In May 1917 the Miyazaki Maru, a Japanese liner bound from Yokahama to London, was spotted by a German submarine when about 150 miles west of the Isles of Scilly. At that time, as Japan was allied with Britain, the vessel was regarded as fair game by Walter Schwieger, captain of Unterseeboot 88. Schwieger had previously sunk the Lusitania and it was not long before the Miyazaki Maru too disappeared below the waves.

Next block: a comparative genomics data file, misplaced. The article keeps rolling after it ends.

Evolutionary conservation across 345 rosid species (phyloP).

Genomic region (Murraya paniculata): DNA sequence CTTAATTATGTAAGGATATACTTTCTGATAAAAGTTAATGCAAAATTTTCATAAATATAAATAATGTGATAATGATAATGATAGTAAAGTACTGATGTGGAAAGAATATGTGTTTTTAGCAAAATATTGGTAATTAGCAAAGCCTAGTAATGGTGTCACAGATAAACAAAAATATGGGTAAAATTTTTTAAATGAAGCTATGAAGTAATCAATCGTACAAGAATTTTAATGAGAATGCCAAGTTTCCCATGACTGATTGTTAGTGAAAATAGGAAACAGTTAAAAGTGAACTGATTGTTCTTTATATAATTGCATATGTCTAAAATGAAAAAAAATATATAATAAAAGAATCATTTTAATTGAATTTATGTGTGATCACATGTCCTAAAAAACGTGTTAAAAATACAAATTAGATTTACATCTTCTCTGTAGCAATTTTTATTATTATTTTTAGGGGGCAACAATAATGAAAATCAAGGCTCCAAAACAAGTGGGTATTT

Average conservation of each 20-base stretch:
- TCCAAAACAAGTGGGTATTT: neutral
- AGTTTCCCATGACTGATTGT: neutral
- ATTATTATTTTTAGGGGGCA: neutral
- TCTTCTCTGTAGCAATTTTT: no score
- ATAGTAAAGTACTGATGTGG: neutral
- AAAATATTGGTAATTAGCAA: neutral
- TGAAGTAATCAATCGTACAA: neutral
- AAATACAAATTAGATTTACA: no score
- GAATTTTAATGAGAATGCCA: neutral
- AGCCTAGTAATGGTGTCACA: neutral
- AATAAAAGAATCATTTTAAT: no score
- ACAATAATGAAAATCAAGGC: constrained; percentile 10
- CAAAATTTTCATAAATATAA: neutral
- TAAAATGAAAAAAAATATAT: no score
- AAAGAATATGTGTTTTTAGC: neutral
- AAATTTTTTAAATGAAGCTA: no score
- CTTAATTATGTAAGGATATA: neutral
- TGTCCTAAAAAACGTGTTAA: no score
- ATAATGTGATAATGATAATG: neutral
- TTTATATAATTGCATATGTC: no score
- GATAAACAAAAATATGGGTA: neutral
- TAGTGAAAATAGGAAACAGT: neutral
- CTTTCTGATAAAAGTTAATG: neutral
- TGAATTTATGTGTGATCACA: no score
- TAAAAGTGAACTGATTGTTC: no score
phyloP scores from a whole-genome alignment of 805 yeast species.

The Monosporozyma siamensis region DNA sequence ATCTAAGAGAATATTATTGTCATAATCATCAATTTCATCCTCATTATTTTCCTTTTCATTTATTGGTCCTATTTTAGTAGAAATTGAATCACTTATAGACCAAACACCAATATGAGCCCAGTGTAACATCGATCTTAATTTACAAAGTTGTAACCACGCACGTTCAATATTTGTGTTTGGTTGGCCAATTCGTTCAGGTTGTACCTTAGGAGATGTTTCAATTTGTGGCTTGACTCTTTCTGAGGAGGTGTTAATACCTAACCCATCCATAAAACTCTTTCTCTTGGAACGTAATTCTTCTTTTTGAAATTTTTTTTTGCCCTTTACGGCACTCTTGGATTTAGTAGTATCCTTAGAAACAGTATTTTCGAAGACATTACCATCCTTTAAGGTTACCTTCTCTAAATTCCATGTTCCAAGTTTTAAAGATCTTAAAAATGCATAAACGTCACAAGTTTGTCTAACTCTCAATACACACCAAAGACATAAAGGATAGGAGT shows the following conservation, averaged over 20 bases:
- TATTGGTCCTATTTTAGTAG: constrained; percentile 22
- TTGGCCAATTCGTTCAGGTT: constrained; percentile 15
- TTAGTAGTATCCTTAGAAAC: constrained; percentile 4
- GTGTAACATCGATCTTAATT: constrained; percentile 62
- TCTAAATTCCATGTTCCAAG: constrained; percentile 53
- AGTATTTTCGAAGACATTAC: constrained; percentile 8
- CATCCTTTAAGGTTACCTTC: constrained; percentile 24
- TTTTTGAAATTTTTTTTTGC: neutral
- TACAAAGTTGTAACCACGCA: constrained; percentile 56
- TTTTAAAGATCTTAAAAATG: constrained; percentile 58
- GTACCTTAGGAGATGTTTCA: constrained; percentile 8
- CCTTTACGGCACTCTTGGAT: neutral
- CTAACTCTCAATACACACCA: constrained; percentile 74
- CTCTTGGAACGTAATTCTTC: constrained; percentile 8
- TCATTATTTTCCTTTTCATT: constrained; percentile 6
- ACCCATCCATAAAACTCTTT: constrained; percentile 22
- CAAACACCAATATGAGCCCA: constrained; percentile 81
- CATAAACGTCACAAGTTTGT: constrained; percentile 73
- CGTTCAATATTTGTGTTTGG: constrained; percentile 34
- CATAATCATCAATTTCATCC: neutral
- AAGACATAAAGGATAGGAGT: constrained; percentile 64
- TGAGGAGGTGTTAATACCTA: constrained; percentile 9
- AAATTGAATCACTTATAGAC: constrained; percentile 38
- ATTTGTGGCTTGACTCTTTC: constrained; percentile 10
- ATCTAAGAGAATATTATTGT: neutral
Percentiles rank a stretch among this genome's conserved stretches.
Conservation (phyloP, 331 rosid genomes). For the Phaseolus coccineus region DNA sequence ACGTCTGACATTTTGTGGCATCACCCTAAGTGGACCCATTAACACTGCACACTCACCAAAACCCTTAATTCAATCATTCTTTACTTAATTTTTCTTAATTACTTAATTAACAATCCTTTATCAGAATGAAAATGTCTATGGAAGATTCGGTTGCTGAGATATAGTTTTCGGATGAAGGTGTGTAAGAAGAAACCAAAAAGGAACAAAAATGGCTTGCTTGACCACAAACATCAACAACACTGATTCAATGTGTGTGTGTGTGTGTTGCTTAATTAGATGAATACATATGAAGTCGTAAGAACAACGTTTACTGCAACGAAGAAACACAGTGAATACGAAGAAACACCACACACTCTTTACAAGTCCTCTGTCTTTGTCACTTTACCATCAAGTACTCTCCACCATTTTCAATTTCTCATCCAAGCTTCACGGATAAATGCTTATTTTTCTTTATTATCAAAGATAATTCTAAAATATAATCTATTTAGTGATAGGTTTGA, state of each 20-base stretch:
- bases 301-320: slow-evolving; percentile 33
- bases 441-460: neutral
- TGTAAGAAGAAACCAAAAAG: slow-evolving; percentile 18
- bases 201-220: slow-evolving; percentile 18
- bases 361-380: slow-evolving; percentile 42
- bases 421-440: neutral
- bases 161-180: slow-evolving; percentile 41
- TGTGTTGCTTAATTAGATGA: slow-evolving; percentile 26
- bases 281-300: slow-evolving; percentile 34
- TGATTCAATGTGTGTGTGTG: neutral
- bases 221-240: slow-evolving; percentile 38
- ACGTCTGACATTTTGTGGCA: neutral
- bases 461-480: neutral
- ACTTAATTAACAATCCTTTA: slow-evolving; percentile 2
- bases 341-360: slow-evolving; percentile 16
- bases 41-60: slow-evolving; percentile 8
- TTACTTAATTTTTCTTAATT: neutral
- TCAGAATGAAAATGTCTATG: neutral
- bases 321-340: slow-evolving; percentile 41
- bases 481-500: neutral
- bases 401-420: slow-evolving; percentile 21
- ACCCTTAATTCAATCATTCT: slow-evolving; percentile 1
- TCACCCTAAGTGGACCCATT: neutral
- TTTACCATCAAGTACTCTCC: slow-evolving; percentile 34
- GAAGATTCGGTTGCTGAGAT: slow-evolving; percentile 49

It appears the wreck of the Japanese vessel remained undisturbed for the best part of a century and then, when an attempt was made at salvage, remaining elements of the cargo floated free and were washed up where ocean currents took them. After reports that blocks of a rubber-like substance, stamped with the letters TJIPETIR, had been found as far apart as the coasts of Norway and Spain, the British government’s Receiver of Wreck intimated they probably came from the hold of the Miyazaki Maru. This put paid to speculation the flotsam may have been released from the last resting place of the Titanic. Further investigation discovered Tjipetir was the name of a village on the Indonesian island of Lingga where, until a few years ago, a plantation of gutta percha trees produced a kind of latex gum. Such gum, when processed, became widely used in Victorian Britain but the product is now almost forgotten - except by a certain profession. The gum extracted in Tjipetir had been moulded into blocks for easy transport.